Supreme Court Justice John Roberts has, once again, handed the Democrats a legal victory.
The Supreme Court on Monday rejected a Republican-led effort to block a ballot-counting extension for the battleground state of Pennsylvania, Fox News reported.
The Supreme Court currently only has eight members as a result of the passing of Justice Ruth Bader Ginsburg. In this particular case, the judges split 4-4 with Justices Clarence Thomas, Samuel Alito, Neil Gorsuch, and Brett Kavanaugh — the so-called conservatives — voting in favor of granting the application, and Roberts and the rightly-called liberal justices voting against it.
When such a tie occurs, the ruling of the lower court stands.
Here, the lower court is the Pennsylvania Supreme Court. According to the Washington Examiner, the state court had ruled that state voting officials are allowed to receive and count mailed-in ballots through November 6th, three days after the November 3rd election.
In fact, the Pennsylvania court ruled that the ballots don’t even have to be postmarked to be counted. Rather, all that is needed is proof that it was not mailed after the polls closed.
This case got underway after Pennsylvania Republicans challenged the extension. Their argument was twofold: that such an extension violates federal law — namely, the one that sets Election Day as the first Tuesday after the first Monday in November — and that any changes ought to be in the hands of the legislature, not the judiciary.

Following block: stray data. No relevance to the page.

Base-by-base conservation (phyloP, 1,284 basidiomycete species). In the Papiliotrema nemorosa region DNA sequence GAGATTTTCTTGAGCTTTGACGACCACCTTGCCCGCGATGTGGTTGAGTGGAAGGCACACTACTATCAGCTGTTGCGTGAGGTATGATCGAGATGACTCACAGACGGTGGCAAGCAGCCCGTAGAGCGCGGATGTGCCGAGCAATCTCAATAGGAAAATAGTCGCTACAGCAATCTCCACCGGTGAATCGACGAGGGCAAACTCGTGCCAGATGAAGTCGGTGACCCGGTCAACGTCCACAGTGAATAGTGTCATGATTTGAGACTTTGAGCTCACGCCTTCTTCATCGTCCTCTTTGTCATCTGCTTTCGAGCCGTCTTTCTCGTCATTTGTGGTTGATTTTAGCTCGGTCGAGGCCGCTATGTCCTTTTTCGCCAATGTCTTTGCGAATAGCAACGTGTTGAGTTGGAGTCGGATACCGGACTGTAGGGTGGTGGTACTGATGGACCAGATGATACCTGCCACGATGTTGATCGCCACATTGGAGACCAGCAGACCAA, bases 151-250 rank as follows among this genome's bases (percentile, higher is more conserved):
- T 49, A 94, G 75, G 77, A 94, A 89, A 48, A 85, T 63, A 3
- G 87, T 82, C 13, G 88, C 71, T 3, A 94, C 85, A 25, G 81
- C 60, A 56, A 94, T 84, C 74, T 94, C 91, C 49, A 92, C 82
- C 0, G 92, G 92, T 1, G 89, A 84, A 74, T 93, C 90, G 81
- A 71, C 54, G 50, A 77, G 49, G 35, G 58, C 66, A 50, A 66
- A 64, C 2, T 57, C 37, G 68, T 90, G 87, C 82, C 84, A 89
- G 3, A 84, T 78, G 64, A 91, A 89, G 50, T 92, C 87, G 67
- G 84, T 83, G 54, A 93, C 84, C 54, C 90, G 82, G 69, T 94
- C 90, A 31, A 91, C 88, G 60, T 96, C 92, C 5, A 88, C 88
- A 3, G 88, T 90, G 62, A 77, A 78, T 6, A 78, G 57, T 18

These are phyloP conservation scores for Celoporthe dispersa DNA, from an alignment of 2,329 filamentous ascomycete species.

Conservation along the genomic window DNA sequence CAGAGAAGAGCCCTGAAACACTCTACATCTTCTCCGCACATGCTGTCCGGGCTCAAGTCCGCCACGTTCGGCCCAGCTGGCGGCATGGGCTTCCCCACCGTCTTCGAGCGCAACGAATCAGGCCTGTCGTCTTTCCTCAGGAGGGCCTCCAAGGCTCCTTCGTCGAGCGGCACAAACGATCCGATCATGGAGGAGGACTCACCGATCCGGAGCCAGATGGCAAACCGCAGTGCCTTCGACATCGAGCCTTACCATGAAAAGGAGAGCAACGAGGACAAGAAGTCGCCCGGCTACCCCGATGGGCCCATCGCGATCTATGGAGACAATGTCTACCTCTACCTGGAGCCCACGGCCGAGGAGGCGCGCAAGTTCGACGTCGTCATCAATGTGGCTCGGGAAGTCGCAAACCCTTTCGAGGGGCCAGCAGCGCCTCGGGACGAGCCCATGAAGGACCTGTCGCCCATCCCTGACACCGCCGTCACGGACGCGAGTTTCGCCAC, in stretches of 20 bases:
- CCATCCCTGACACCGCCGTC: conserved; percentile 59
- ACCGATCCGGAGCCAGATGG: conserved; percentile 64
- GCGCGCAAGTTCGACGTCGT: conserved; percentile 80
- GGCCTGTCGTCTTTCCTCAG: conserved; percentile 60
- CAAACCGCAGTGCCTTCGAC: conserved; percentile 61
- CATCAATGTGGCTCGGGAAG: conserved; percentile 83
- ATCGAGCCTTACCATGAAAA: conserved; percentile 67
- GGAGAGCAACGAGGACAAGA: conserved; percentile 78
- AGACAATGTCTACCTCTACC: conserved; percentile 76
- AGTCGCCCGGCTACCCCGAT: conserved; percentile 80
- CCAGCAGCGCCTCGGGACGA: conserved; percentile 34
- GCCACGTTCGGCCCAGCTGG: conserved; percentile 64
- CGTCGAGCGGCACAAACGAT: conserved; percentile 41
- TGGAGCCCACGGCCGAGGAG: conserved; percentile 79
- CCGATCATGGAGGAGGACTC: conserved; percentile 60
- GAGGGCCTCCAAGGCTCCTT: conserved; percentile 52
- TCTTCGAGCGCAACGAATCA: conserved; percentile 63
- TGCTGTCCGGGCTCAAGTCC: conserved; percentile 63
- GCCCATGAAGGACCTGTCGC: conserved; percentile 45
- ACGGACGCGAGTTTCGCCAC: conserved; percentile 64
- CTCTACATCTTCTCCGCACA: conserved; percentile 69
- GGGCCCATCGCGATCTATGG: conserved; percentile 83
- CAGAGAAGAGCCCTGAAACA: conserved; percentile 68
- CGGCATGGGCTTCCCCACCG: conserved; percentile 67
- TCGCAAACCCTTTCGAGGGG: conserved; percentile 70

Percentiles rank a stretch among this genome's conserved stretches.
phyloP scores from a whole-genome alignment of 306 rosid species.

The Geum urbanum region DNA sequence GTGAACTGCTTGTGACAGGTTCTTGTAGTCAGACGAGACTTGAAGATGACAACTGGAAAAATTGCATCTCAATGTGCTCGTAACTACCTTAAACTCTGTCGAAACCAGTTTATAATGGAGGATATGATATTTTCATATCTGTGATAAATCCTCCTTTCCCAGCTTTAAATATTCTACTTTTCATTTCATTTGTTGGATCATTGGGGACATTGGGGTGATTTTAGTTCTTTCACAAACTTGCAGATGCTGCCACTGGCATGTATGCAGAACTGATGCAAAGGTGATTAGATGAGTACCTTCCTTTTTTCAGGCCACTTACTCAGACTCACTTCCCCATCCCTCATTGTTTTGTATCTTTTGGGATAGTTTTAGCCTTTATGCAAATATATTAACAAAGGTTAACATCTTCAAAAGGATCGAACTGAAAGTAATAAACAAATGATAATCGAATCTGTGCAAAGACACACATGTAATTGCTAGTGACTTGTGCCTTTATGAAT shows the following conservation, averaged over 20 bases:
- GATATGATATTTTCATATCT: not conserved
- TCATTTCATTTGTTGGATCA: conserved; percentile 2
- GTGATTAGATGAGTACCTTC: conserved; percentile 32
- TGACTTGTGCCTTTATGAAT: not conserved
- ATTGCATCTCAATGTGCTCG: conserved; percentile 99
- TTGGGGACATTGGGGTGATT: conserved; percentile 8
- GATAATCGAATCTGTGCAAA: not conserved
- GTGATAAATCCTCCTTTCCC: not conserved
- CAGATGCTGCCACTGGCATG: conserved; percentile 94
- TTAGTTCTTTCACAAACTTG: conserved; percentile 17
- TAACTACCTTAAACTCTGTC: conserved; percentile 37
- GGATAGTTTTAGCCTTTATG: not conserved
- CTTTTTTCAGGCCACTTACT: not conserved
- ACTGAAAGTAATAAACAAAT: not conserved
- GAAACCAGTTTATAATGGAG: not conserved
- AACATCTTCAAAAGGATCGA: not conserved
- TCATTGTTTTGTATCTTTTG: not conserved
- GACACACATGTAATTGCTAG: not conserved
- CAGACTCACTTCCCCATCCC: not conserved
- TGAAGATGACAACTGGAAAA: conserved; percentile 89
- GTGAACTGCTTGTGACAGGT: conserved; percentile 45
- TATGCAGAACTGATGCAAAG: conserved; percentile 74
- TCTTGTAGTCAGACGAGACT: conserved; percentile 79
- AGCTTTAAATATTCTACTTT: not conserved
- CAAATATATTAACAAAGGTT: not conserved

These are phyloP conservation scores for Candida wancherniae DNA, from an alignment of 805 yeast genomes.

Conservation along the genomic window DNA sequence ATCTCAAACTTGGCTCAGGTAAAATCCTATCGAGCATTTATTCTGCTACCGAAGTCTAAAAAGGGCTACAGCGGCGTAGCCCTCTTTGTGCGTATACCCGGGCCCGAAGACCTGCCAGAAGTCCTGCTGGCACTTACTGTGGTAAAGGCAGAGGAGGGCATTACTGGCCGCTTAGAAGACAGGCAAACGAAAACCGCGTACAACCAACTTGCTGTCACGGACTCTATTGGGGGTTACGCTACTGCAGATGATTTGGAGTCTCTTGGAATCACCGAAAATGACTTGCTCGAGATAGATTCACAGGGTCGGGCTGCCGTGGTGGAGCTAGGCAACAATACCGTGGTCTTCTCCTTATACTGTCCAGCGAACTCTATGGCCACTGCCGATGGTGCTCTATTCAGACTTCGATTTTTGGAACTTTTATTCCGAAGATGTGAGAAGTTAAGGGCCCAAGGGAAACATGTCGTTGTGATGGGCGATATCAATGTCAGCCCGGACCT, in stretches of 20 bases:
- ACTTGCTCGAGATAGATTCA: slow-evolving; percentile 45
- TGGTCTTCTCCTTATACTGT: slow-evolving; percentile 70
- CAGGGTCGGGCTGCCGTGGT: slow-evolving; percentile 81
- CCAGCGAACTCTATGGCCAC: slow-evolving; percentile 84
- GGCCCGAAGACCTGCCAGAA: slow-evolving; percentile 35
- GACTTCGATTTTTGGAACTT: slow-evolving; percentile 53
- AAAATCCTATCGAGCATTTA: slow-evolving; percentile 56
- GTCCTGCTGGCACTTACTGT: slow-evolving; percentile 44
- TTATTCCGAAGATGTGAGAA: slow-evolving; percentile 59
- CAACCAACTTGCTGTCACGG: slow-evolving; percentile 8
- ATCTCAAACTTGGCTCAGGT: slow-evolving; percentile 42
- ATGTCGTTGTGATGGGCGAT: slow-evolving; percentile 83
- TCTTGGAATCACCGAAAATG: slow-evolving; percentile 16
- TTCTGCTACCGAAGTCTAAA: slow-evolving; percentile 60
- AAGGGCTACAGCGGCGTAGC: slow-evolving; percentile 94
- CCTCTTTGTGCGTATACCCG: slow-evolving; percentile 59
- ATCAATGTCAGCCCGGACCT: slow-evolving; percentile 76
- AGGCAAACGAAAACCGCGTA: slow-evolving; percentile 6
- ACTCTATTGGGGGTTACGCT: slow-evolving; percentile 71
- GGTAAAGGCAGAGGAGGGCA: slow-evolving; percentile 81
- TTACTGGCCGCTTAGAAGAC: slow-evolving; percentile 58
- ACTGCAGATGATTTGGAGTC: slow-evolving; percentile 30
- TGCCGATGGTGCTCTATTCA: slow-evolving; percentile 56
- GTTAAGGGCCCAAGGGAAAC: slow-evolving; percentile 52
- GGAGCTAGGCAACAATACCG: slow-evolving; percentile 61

These arguments, however, were rejected by the Pennsylvania Supreme Court, and, with the justices on the U.S. Supreme Court splitting, the end result is that the three-day extension is now a reality.
The Pennsylvania Democratic Party celebrated the decision. The group’s chairwoman, Nancy Patton Mills, called it “a significant victory for Pennsylvania voters.”
However, Lawrence Tabas, the chairman of Pennsylvania’s Republican Party had a different take.
“It only underscores the importance of having a full Supreme Court as soon as possible,” he said. “To be clear, the Supreme Court decided not to grant a stay — which does not mean the actions of the Pennsylvania Supreme Court would withstand a legal challenge to their judicial overreach should the court hear the case.”
Whether or not to allow a ballot acceptance and counting extension has been a hot button issue in recent months. The Examiner reports, “Most states make Election Day the deadline, but 18 states, half of which backed Trump in the 2016 election, have a post-Election Day deadline.”